Hellman's mayonnaise maker Unilever says that it has withdrawn its lawsuit against the maker of "Just Mayo."» Read More
In a battle between wildcatters in the shale boom and renewable energy dreamers, five companies are uniquely positioned to influence the future of the energy market.
The financial services landscape has been long dominated by lazy incumbents lacking incentive to change. No longer. Financial services disruptors are all over Wall Street.
Health care has been a bad investment. Lots of money into a system that isn't improving our health or the patient experience. Silicon Valley-backed startups intend to change that.
Tech upstarts are delivering disruption, and the cloud is the driver.
Communities making and selling. Social sharing as shopping. Retail is invoking the rhetoric of democratization. Introducing CNBC's Retail Disruptors.
The media industry is under attack. There isn't a silo within media where an incumbent is safe from the power of disruptors to rapidly and thoroughly upend the established order.
From 3-D printing to drones you can buy for less than a computer, the disruptions to the traditional manufacturing model have opened up a Pandora's box of possibility.
The iPod is a classic example of the lesson that "cheaper, faster, better" has its limits as an innovation mantra.
All disruptions can be defined as innovations, but not all innovations are disruptive. Consider the cases of Netflix and IBM.
The Nokia N-Gage. Apple's Newton. The disruptor graveyard is filled with familiar names that promised to change our lives but never figured out the key to survival.
Wearable technology won't wear well if it just piles on information. Integrating data into our lives will separate the true trend-setters from the fleeting fads.
To disrupt a market you need a target, and there’s no better target than the fat cats.
CNBC's Julia Boorstin reports on companies that are looking to increase efficiency and implement simplicity in medical care. And Grant Verstandig, founder and CEO of Audax Health, discusses how his startup encourages consumers to make healthier lifestyle choices.
CNBC's Julia Boorstin reveals the disruptor companies in the transportation industry, including Inrix and Uber.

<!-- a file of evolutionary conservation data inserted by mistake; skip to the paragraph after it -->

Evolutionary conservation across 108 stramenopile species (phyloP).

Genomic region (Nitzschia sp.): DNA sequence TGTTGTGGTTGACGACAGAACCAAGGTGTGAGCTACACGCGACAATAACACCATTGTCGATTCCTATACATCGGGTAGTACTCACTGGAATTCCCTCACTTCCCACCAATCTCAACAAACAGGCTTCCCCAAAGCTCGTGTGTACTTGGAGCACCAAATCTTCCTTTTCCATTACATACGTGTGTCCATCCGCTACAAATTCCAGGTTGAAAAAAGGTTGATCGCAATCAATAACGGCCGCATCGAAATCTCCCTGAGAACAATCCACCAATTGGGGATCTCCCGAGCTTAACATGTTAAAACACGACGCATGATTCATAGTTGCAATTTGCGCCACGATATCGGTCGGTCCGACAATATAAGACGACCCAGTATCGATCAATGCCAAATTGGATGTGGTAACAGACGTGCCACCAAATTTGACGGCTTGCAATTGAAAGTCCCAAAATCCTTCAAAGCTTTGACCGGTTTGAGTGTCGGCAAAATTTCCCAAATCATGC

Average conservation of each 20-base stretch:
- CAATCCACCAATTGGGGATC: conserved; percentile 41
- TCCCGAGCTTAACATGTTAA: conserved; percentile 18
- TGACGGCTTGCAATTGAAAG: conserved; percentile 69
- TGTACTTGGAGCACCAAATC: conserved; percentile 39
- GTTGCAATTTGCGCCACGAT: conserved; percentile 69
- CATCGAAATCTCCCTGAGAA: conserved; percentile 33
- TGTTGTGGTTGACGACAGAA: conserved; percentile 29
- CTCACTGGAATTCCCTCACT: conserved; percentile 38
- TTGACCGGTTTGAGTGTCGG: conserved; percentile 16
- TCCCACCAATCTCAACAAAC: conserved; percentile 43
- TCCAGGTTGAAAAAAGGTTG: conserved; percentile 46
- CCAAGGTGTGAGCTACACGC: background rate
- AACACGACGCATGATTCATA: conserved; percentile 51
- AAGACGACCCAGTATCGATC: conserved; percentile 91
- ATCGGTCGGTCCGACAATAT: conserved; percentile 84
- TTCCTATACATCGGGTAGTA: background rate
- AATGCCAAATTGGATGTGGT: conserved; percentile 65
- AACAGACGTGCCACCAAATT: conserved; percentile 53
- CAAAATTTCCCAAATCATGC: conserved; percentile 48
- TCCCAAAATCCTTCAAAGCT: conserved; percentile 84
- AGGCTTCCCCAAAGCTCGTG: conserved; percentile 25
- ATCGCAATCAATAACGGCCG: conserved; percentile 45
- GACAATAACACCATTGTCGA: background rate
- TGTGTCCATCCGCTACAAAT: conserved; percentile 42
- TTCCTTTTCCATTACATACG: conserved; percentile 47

The financial services sector is disrupting the status quo, reports CNBC's Julia Boorstin. And, Andrew Rachleff, Wealthfront president & CEO, explains how his company can offer clients the same services as big banks but at a lower cost.
CNBC's Julia Boorstin has CNBC's exclusive list of companies disrupting the status quo.
Open-source technology and low-cost tools are bringing product development out of the confines of factories, reports CNBC's Julia Boorstin. And, Ben Kaufman, Quirky CEO & founder, explains how his company's innovative initiatives are changing the way things are made.
Even the most successful disruptors who shake up their industry don't always get it 100 percent right. Find out the surprising thing former IBM CEO Thomas Watson said about the worldwide market for computers.
CNBC's Julia Boorstin reveals the media companies disrupting the status quo; and how to play Whole Foods and Google, with the "Fast Money: traders.
CNBC reveals which top five retailers are best positioned to change the global marketplace.
Dreams of an AOL-Yahoo merger haven't vanished, but investors will need to wait for a series of events to unfold.
Few people in tech have worked harder than Debbie Gross. She's executive assistant to Cisco CEO John Chambers.
The FBI says an investigation has found information to confirm North Korea's involvement in the Sony cyberattack.